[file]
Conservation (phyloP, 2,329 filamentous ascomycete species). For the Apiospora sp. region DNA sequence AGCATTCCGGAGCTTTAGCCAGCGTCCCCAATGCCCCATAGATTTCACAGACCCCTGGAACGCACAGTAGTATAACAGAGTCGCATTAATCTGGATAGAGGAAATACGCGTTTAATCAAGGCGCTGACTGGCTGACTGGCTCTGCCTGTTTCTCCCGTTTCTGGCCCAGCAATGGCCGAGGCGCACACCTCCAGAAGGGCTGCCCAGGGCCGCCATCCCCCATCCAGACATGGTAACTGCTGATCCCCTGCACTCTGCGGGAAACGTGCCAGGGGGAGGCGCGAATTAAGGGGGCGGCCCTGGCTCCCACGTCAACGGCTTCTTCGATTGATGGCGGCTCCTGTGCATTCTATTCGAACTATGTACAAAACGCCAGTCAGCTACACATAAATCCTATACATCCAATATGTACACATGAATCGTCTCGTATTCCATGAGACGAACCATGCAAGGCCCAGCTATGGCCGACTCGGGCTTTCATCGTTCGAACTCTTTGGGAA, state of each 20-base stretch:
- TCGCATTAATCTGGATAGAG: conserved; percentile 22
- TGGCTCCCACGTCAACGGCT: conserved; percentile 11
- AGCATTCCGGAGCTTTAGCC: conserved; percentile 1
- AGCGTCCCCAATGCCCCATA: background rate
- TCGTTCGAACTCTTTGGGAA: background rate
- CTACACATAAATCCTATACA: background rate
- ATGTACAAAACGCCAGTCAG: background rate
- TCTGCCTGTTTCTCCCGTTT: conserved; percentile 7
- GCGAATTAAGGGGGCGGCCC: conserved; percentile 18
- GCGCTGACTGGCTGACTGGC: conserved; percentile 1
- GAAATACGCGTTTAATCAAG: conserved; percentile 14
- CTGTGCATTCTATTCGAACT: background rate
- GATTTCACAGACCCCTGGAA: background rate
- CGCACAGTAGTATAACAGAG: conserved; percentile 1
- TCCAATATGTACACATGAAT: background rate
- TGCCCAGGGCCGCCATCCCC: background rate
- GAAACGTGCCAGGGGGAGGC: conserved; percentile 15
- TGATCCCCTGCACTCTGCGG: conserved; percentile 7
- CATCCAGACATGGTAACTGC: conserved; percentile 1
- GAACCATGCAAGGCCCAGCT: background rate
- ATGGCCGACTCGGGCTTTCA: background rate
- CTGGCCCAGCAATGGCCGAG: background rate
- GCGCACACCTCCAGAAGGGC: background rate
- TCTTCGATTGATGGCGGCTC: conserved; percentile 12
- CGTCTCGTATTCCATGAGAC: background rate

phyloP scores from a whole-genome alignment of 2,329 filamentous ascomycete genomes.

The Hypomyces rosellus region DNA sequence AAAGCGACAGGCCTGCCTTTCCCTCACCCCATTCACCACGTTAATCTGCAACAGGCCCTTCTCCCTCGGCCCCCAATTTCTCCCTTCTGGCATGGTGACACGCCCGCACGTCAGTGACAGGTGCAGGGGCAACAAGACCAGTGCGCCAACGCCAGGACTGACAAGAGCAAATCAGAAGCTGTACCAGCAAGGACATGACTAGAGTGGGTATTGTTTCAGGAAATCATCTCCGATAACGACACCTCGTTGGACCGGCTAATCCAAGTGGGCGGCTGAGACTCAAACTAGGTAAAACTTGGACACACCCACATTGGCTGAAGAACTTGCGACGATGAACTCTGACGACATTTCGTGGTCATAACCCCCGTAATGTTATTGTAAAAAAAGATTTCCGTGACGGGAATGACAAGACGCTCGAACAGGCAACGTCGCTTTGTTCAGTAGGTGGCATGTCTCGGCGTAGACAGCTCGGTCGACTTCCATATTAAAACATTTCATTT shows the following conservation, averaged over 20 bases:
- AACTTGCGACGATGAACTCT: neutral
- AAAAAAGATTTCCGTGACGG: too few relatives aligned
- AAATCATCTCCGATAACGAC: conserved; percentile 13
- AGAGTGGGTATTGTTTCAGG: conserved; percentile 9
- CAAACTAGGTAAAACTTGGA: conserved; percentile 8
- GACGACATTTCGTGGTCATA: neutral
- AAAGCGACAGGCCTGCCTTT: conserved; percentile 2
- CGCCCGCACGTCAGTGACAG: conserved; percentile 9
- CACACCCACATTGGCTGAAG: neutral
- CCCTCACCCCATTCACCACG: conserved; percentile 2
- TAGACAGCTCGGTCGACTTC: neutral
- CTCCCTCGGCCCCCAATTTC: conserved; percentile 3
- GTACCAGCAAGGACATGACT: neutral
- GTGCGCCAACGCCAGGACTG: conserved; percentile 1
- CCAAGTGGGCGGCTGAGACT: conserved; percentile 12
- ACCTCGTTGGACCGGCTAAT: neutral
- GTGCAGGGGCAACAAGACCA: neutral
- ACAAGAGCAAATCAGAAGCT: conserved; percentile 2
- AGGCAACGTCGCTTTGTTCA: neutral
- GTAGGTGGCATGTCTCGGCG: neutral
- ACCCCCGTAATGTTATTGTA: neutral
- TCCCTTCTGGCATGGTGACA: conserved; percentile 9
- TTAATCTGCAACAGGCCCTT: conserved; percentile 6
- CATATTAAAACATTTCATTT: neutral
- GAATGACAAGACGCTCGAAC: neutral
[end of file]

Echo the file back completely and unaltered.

Conservation (phyloP, 2,329 filamentous ascomycete species). For the Apiospora sp. region DNA sequence AGCATTCCGGAGCTTTAGCCAGCGTCCCCAATGCCCCATAGATTTCACAGACCCCTGGAACGCACAGTAGTATAACAGAGTCGCATTAATCTGGATAGAGGAAATACGCGTTTAATCAAGGCGCTGACTGGCTGACTGGCTCTGCCTGTTTCTCCCGTTTCTGGCCCAGCAATGGCCGAGGCGCACACCTCCAGAAGGGCTGCCCAGGGCCGCCATCCCCCATCCAGACATGGTAACTGCTGATCCCCTGCACTCTGCGGGAAACGTGCCAGGGGGAGGCGCGAATTAAGGGGGCGGCCCTGGCTCCCACGTCAACGGCTTCTTCGATTGATGGCGGCTCCTGTGCATTCTATTCGAACTATGTACAAAACGCCAGTCAGCTACACATAAATCCTATACATCCAATATGTACACATGAATCGTCTCGTATTCCATGAGACGAACCATGCAAGGCCCAGCTATGGCCGACTCGGGCTTTCATCGTTCGAACTCTTTGGGAA, state of each 20-base stretch:
- TCGCATTAATCTGGATAGAG: conserved; percentile 22
- TGGCTCCCACGTCAACGGCT: conserved; percentile 11
- AGCATTCCGGAGCTTTAGCC: conserved; percentile 1
- AGCGTCCCCAATGCCCCATA: background rate
- TCGTTCGAACTCTTTGGGAA: background rate
- CTACACATAAATCCTATACA: background rate
- ATGTACAAAACGCCAGTCAG: background rate
- TCTGCCTGTTTCTCCCGTTT: conserved; percentile 7
- GCGAATTAAGGGGGCGGCCC: conserved; percentile 18
- GCGCTGACTGGCTGACTGGC: conserved; percentile 1
- GAAATACGCGTTTAATCAAG: conserved; percentile 14
- CTGTGCATTCTATTCGAACT: background rate
- GATTTCACAGACCCCTGGAA: background rate
- CGCACAGTAGTATAACAGAG: conserved; percentile 1
- TCCAATATGTACACATGAAT: background rate
- TGCCCAGGGCCGCCATCCCC: background rate
- GAAACGTGCCAGGGGGAGGC: conserved; percentile 15
- TGATCCCCTGCACTCTGCGG: conserved; percentile 7
- CATCCAGACATGGTAACTGC: conserved; percentile 1
- GAACCATGCAAGGCCCAGCT: background rate
- ATGGCCGACTCGGGCTTTCA: background rate
- CTGGCCCAGCAATGGCCGAG: background rate
- GCGCACACCTCCAGAAGGGC: background rate
- TCTTCGATTGATGGCGGCTC: conserved; percentile 12
- CGTCTCGTATTCCATGAGAC: background rate

phyloP scores from a whole-genome alignment of 2,329 filamentous ascomycete genomes.

The Hypomyces rosellus region DNA sequence AAAGCGACAGGCCTGCCTTTCCCTCACCCCATTCACCACGTTAATCTGCAACAGGCCCTTCTCCCTCGGCCCCCAATTTCTCCCTTCTGGCATGGTGACACGCCCGCACGTCAGTGACAGGTGCAGGGGCAACAAGACCAGTGCGCCAACGCCAGGACTGACAAGAGCAAATCAGAAGCTGTACCAGCAAGGACATGACTAGAGTGGGTATTGTTTCAGGAAATCATCTCCGATAACGACACCTCGTTGGACCGGCTAATCCAAGTGGGCGGCTGAGACTCAAACTAGGTAAAACTTGGACACACCCACATTGGCTGAAGAACTTGCGACGATGAACTCTGACGACATTTCGTGGTCATAACCCCCGTAATGTTATTGTAAAAAAAGATTTCCGTGACGGGAATGACAAGACGCTCGAACAGGCAACGTCGCTTTGTTCAGTAGGTGGCATGTCTCGGCGTAGACAGCTCGGTCGACTTCCATATTAAAACATTTCATTT shows the following conservation, averaged over 20 bases:
- AACTTGCGACGATGAACTCT: neutral
- AAAAAAGATTTCCGTGACGG: too few relatives aligned
- AAATCATCTCCGATAACGAC: conserved; percentile 13
- AGAGTGGGTATTGTTTCAGG: conserved; percentile 9
- CAAACTAGGTAAAACTTGGA: conserved; percentile 8
- GACGACATTTCGTGGTCATA: neutral
- AAAGCGACAGGCCTGCCTTT: conserved; percentile 2
- CGCCCGCACGTCAGTGACAG: conserved; percentile 9
- CACACCCACATTGGCTGAAG: neutral
- CCCTCACCCCATTCACCACG: conserved; percentile 2
- TAGACAGCTCGGTCGACTTC: neutral
- CTCCCTCGGCCCCCAATTTC: conserved; percentile 3
- GTACCAGCAAGGACATGACT: neutral
- GTGCGCCAACGCCAGGACTG: conserved; percentile 1
- CCAAGTGGGCGGCTGAGACT: conserved; percentile 12
- ACCTCGTTGGACCGGCTAAT: neutral
- GTGCAGGGGCAACAAGACCA: neutral
- ACAAGAGCAAATCAGAAGCT: conserved; percentile 2
- AGGCAACGTCGCTTTGTTCA: neutral
- GTAGGTGGCATGTCTCGGCG: neutral
- ACCCCCGTAATGTTATTGTA: neutral
- TCCCTTCTGGCATGGTGACA: conserved; percentile 9
- TTAATCTGCAACAGGCCCTT: conserved; percentile 6
- CATATTAAAACATTTCATTT: neutral
- GAATGACAAGACGCTCGAAC: neutral